Background A recent increase in reports of acute hepatitis C virus infection (HCV) in HIV-infected and HIV-uninfected men who have sex with men (MSM), with the sole risk factor being sexual exposure, has led to routine screening and targeted prevention requests for this population; current evidence for this necessity is unclear.
Objective A systematic review was conducted to assess the incidence of HCV infection among studies conducted in HIV-positive and/or HIV-negative MSM to explore the implications for routine HCV screening.
Data sources The MEDLINE, EMBASE and BIOSYS databases were searched for the period January 2000 to May 2012, yielding 21 studies. Six conferences were hand-searched for the same period yielding four abstracts.
Study selection Only studies in English presenting incidence rates of HCV and specifying HIV status were included.
Data abstraction Data were abstracted by two authors using predefined data fields. The STROBE checklist was used to assess study quality.
Data synthesis Data were divided into HIV-negative MSM and HIV-positive MSM subgroups, and HCV incidence density measurements were pooled. Using a DerSimonian–Laird random effects model, pooled incidence was 1.48/1000 person-years (95% CI 0.75 to 2.21) for the HIV-negative MSM subgroup. The HIV-positive MSM subgroup was at 4.1 times higher risk of acquiring HCV at 6.08/1000 person-years (95% CI 5.18 to 6.99). Studies directly comparing subgroups estimated a pooled risk difference of 3.45/1000 person-years (95% CI 1.63 to 5.27).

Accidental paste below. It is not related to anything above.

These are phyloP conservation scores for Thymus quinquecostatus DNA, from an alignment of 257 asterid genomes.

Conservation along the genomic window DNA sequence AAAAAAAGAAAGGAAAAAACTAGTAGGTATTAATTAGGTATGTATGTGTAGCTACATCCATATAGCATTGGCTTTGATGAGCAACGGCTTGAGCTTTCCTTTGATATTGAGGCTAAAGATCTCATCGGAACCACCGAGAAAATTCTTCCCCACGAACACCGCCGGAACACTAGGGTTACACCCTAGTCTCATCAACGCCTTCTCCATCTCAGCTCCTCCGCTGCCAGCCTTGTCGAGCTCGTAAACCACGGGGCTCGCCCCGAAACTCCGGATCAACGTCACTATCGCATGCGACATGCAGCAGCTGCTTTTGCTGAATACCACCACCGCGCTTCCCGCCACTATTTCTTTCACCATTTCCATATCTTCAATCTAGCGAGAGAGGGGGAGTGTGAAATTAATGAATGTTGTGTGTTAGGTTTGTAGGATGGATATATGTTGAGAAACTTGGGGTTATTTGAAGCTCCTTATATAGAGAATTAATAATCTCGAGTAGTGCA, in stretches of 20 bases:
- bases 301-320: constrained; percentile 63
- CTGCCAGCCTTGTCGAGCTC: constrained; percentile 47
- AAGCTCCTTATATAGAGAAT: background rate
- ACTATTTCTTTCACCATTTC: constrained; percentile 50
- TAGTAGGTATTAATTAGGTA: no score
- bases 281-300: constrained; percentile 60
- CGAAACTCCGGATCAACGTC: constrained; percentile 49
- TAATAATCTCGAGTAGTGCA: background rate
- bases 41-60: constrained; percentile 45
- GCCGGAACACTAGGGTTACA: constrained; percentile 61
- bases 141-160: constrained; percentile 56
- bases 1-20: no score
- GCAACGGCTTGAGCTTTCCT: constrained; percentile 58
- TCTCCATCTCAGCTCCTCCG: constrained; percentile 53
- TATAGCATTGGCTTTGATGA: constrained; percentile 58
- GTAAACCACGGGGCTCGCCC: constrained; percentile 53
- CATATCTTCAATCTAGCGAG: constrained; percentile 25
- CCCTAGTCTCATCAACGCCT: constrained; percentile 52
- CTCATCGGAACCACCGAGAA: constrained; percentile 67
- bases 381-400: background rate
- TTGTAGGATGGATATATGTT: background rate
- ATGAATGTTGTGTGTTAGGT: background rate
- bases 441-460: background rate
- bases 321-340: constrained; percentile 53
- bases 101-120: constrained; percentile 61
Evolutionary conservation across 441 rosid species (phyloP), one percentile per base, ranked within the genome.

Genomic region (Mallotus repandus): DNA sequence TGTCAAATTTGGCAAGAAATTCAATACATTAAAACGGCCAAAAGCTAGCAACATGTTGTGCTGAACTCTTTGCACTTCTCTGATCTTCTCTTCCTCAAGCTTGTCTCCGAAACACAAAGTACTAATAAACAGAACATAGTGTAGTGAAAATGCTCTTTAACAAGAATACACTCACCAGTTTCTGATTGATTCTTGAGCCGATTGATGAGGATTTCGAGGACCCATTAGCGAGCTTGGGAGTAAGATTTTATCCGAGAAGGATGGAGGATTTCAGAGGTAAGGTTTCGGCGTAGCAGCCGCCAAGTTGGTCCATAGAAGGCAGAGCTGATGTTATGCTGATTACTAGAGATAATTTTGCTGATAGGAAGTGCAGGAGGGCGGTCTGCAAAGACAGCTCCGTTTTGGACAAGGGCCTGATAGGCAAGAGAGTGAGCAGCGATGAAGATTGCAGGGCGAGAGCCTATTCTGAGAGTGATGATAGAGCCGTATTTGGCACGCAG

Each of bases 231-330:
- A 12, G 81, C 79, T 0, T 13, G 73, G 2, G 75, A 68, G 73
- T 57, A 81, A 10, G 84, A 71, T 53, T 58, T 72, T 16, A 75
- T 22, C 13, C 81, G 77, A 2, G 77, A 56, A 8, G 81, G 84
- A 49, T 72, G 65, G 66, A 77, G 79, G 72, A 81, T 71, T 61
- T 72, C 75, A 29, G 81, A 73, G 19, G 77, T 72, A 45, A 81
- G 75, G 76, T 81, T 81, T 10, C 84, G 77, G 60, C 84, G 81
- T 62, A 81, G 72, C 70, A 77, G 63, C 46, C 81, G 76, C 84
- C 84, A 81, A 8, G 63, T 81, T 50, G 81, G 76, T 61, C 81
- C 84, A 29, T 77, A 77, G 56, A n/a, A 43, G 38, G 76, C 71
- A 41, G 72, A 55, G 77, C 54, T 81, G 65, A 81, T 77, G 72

Conclusion HIV-positive MSM were at higher risk for acute HCV infection than HIV-negative MSM, substantiating the need for routine screening initiatives. Insufficient evidence exists to warrant routine screening of HIV-negative MSM, except on a case-by-case basis, such as high-risk sexual behaviour.
- Acute hepatitis C virus
- men who have sex with men
- sexual transmission
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Funding Dr Marina Klein is supported by a ‘Chercheur-boursiers cliniciens senior’ career award from the FRSQ. She has consulted and presented lectures for Glaxo-Smith-Kline/viv and consulted for Bristol Myers Squibb. Dr Nitika Pant Pai is supported by the CIHR New Investigator Award 2010 and by Grand Challenges Canada's 2011 Rising Star Award in Global Health Award.
Competing interests None.
Provenance and peer review Not commissioned; externally peer reviewed.